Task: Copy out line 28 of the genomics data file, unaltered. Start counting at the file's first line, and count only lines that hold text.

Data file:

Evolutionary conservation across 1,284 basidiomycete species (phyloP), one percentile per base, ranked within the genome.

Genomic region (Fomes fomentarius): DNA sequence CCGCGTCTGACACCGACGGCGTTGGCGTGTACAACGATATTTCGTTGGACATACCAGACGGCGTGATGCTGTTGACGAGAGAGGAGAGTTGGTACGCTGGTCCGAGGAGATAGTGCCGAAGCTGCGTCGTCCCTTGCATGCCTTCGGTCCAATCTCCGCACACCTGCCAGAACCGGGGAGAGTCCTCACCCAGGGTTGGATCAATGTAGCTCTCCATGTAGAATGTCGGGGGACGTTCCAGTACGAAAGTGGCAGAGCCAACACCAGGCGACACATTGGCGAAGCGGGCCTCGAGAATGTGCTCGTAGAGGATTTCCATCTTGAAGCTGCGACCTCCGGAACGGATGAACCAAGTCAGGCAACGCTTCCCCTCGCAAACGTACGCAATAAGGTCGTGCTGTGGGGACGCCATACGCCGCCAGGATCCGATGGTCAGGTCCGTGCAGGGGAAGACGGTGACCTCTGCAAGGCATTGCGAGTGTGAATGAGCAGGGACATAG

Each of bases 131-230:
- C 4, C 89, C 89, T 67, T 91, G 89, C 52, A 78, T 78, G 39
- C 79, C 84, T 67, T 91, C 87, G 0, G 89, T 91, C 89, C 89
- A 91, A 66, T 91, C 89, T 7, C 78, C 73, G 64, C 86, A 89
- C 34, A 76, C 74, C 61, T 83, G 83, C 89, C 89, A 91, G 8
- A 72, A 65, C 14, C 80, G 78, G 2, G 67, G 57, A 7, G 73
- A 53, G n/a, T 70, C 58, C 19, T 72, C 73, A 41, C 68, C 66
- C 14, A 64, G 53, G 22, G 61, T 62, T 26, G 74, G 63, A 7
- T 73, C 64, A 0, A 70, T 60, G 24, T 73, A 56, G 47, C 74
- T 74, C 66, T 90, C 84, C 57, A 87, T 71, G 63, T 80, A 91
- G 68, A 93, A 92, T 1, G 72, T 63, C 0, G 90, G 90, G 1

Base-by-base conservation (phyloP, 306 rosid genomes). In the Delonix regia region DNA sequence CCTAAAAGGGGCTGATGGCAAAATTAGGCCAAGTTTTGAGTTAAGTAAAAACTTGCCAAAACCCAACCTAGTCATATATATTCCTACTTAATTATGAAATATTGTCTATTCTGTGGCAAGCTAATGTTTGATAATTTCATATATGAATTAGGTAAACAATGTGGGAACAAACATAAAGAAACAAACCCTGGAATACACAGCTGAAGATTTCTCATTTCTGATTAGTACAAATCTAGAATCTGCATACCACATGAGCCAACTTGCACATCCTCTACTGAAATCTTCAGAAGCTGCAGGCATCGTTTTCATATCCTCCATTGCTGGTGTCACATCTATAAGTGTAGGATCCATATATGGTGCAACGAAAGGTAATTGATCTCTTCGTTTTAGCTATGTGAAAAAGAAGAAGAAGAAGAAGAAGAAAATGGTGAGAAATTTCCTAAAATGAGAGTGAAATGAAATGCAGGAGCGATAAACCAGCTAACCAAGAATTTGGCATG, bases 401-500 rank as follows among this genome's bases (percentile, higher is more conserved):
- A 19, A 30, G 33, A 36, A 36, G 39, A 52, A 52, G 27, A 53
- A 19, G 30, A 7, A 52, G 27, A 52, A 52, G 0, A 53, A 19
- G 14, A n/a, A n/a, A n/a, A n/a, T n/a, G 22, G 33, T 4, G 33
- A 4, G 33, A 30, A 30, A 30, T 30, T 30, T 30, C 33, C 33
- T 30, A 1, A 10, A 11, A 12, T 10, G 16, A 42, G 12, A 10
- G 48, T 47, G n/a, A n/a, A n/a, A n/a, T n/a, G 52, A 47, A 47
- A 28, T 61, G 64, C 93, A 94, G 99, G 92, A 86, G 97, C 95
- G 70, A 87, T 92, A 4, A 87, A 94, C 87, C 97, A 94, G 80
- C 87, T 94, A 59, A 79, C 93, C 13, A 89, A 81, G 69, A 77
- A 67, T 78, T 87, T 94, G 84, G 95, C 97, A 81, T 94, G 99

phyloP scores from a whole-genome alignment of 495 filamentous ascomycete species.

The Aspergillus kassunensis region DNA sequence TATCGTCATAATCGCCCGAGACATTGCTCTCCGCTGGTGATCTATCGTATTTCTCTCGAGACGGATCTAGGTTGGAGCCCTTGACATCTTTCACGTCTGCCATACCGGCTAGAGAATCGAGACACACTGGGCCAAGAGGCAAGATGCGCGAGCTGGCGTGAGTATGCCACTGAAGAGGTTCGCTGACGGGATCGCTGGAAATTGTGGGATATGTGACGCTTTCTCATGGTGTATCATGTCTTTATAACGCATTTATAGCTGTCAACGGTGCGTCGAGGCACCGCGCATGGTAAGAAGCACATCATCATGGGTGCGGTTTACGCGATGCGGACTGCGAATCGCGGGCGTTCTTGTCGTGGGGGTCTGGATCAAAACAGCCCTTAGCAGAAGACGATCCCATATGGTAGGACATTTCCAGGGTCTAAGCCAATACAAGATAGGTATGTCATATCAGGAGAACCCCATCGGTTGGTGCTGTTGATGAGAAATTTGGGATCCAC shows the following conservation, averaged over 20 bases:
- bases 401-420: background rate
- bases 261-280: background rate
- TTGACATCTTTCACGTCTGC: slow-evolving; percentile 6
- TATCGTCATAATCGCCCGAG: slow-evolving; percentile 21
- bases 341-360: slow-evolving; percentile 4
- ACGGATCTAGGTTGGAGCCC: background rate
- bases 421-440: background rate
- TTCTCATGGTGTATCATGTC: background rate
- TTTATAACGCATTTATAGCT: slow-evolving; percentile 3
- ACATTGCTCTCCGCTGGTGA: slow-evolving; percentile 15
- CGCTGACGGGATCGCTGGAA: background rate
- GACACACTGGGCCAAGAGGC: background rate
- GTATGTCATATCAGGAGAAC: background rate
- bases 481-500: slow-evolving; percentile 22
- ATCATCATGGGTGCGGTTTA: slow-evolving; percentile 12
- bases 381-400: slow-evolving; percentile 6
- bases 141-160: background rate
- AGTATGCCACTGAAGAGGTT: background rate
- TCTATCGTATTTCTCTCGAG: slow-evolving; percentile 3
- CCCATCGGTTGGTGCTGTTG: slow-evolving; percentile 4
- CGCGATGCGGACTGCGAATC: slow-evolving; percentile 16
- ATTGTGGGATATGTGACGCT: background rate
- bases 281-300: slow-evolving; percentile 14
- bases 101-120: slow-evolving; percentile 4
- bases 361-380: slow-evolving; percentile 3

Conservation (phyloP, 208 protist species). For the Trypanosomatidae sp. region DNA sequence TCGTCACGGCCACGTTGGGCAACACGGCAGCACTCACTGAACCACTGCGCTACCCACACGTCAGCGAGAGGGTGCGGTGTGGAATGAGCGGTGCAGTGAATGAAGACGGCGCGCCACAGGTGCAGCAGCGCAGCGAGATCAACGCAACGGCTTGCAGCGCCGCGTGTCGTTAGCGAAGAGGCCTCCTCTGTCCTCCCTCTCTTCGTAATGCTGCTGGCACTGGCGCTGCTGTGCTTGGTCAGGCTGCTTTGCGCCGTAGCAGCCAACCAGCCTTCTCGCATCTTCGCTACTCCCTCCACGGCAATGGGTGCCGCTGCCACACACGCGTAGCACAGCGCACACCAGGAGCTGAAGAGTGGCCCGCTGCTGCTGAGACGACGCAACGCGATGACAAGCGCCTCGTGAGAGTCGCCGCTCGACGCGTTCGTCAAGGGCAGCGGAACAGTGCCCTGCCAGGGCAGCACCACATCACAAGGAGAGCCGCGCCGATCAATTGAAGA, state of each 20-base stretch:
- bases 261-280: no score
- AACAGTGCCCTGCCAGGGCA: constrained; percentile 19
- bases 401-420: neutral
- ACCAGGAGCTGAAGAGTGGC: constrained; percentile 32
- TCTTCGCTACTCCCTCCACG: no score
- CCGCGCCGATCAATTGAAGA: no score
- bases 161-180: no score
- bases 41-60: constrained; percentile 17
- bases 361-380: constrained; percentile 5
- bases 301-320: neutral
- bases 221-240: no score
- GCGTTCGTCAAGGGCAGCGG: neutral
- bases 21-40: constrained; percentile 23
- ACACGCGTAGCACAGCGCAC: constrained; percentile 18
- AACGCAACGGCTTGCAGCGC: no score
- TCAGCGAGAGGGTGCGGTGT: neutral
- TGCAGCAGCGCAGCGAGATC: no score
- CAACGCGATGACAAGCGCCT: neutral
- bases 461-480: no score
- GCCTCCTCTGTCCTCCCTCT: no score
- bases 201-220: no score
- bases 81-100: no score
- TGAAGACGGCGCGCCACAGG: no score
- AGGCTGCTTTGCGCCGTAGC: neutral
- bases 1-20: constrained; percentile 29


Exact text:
- bases 261-280: background rate